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Orion Launch Abort System Designed to Pull its Weight for Moon Missions

Astronauts inside NASA’s Orion spacecraft will soar toward the Moon atop the Space Launch System (SLS) rocket as part of the agency’s Artemis program to establish a permanent presence at the Moon and learn the skills needed to send humans to Mars. Crew members will journey aboard Orion with the confidence knowing the spacecraft is specifically designed with a number of features to support humans traveling to deep space, including a highly capable Launch Abort System (LAS). The LAS is a structure on top of the crew module that can fire within milliseconds and, with the crew module attached, outrun the powerful rocket if an emergency arises during launch.

Orion’s tower-like abort structure is specifically built for deep space missions and to ride on a high-powered rocket. It is positioned with motors on top of the Orion crew module and designed to pull the crew module away from a rocket, rather than push it away with motors at the base, as some spacecraft designed for other destinations are built to do.  This design offers several benefits for missions to the Moon and beyond.

“One of the biggest factors in designing a system to go to the Moon is minimizing the mass you have to take with you,” said Chuck Dingell, chief engineer for Orion, who also was involved in early studies that examined Orion launch abort system options. “Orion’s Launch Abort System is on top of the spacecraft, which helps to minimize the mass and thus maximize performance in two ways. It allows us to minimize the mass that aborts in an emergency by leaving the service module behind, and also frees us from carrying unwanted mass on our missions near the Moon by jettisoning the entire LAS when we know we’re safely on our way to space.”

The LAS consists of two parts: the fairing assembly, which is a shell composed of a lightweight composite material that protects the capsule from the heat, air flow and acoustics of the launch, ascent, and abort environments; and the launch abort tower, which includes the abort motor, attitude control motor, and jettison motor. Fully jettisoning the entire LAS once it’s no longer needed will free Orion of thousands of pounds that will make it lighter for its trips near the Moon.

The Orion launch abort system also offers the highest thrust and acceleration escape system ever tested. Orion’s puller-style system with the tower above the spacecraft allows for considerable control as well, enabling the LAS to move quickly and away from the 8.8 million pounds of thrust from the SLS rocket during an abort. It is the first puller system capable of controlled orientation after separating from the rocket.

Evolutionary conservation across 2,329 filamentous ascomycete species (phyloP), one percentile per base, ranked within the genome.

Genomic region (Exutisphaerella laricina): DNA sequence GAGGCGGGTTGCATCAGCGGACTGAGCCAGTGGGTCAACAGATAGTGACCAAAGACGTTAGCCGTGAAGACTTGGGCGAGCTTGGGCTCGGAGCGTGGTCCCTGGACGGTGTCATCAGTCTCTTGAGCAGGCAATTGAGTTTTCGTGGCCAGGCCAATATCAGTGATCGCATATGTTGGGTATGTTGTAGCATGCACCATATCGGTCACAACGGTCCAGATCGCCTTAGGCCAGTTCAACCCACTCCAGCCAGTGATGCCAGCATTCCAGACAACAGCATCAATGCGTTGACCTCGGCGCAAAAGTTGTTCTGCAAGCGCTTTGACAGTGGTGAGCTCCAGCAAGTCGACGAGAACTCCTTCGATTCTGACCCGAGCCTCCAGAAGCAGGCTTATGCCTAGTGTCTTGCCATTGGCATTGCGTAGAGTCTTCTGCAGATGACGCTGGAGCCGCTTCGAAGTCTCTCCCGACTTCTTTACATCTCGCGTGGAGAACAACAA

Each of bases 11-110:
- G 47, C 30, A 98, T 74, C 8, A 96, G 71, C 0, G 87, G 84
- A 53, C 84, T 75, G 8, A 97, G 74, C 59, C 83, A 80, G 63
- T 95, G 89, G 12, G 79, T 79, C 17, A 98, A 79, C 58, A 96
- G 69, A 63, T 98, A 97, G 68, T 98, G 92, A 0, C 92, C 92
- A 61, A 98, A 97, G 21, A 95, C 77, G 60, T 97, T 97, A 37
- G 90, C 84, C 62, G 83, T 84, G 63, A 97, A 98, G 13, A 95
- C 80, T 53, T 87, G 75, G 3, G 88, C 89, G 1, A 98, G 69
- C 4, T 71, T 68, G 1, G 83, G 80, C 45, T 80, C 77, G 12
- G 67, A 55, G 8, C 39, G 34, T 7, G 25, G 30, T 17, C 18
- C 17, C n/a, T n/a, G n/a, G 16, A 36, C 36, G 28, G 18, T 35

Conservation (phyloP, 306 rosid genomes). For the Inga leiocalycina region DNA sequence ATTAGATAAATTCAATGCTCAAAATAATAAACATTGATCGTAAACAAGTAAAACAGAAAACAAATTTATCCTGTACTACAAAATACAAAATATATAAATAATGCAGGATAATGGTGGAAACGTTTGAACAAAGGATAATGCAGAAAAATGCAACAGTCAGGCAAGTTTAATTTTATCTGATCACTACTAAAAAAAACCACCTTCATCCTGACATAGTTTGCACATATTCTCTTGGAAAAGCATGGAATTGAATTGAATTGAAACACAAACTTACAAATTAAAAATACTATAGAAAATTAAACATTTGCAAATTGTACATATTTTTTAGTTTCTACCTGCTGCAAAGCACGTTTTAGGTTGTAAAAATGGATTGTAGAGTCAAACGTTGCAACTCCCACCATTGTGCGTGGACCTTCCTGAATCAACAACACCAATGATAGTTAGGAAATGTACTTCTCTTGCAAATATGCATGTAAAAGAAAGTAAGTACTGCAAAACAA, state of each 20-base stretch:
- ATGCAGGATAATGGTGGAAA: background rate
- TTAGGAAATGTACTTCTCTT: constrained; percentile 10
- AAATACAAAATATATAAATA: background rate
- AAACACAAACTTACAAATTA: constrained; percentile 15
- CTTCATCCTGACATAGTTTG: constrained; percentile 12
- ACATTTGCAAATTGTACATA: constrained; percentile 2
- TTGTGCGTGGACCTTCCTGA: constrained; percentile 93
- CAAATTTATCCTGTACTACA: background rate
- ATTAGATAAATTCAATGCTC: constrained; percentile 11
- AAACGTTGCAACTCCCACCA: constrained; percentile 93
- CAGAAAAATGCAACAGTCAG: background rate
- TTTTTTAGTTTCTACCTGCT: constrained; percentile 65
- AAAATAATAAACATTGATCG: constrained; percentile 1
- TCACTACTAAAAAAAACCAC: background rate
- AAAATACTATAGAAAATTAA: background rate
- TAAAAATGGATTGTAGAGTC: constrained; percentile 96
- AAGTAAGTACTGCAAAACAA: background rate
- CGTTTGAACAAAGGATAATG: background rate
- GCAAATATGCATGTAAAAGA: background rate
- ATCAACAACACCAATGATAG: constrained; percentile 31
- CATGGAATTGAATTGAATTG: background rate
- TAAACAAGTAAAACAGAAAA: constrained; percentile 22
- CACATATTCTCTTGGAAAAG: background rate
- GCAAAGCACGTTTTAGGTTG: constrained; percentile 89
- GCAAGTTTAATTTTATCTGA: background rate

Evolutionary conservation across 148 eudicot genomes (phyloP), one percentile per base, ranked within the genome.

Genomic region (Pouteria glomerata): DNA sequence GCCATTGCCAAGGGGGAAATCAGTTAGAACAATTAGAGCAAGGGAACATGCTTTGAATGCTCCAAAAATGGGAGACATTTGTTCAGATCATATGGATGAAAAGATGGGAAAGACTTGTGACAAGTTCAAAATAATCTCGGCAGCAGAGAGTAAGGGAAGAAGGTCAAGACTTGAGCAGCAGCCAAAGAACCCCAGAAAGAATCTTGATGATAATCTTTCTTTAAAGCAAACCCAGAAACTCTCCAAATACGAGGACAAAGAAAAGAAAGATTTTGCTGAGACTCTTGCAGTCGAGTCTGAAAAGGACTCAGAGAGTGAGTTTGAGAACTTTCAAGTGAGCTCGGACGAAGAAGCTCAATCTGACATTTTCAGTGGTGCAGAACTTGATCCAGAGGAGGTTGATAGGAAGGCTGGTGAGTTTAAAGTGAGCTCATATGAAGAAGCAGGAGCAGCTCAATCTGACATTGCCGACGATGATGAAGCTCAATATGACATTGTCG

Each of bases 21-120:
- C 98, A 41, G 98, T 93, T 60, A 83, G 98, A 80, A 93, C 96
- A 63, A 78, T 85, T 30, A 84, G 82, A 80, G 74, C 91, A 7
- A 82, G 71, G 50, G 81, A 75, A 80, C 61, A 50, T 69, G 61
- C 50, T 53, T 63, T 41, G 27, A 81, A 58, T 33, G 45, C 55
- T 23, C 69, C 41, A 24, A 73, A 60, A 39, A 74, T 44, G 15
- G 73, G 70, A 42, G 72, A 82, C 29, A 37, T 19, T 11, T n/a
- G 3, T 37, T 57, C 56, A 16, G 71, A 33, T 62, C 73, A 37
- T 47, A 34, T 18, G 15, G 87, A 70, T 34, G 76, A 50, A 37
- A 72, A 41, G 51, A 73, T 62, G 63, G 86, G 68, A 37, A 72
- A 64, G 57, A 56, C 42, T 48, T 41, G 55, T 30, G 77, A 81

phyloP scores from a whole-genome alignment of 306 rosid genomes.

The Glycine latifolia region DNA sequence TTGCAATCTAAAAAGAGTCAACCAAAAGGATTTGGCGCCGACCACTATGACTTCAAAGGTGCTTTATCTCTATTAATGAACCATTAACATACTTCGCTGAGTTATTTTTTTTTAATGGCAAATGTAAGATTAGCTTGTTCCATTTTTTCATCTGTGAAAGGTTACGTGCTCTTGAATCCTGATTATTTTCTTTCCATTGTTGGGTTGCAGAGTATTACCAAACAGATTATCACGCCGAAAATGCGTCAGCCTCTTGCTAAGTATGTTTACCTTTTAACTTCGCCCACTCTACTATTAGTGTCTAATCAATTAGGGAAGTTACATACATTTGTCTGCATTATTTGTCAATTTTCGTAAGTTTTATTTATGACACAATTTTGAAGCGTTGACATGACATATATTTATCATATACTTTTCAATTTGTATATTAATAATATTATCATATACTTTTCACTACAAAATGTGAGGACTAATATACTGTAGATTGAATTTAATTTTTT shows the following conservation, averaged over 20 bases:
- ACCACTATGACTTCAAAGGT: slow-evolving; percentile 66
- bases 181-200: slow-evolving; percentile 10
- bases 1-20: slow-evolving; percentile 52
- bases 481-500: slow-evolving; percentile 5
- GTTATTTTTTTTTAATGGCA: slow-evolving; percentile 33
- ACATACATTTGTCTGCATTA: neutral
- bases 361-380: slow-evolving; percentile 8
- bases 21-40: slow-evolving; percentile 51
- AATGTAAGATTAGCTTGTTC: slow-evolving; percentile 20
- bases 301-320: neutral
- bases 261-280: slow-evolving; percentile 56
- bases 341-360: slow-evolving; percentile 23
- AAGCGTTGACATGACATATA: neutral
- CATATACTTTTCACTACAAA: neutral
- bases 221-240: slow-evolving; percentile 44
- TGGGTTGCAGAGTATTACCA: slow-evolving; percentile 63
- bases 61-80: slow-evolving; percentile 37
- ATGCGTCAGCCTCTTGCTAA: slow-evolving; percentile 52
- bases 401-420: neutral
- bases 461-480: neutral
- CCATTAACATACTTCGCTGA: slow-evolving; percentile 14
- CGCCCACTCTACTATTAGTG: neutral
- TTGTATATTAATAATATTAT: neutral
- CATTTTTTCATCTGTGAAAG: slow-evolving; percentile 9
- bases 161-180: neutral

“In an abort scenario, the Launch Abort System and crew module essentially become its own aircraft,” said Dingell. “Not only do we want to get that craft away from a dangerous scenario quickly, but we also want to control it so that it flies in a direction as far as possible from the rocket. It’s also easier to control a vehicle with a forward center of gravity and that is heavier on the front end.”

The abort motor quickly pulls the crew module away from danger and the attitude control motor and computer sense the position of the elements that abort and orient them to fly an optimized trajectory. Orion’s LAS contains the first solid rocket motor designed to vector, steer and control a spacecraft.

The LAS abort motor that pulls the crew module away from an emergency includes reverse-flow nozzles. This allows the nozzles to be located at the top of the motor rather than at the bottom, spacing the nozzles away from the crew module without the need for additional structures.

Engineers are preparing to test the abort system under high-stress conditions in July 2019. The upcoming test, called Ascent Abort-2 (AA-2), will demonstrate that the LAS can safely separate and maneuver the crew module away from the rocket in an emergency during the most stressful aerodynamic conditions a spacecraft can experience on its trip to space. During that test, a booster will launch and carry the capsule almost six miles high while traveling about 1,000 mph and then fire its motor with 400,000 pounds of thrust to quickly escape the booster.

Orion’s carefully designed LAS and the upcoming test are helping make sure Orion is safe for human missions to deep space and can reliably carry astronauts to the Moon and beyond. Orion is part of NASA’s backbone for deep space exploration that will land the first woman and next man on the Moon by 2024, along with SLS and the Gateway. Through the Artemis program, the next American Moon walkers will depart Earth aboard Orion and begin a new era of exploration.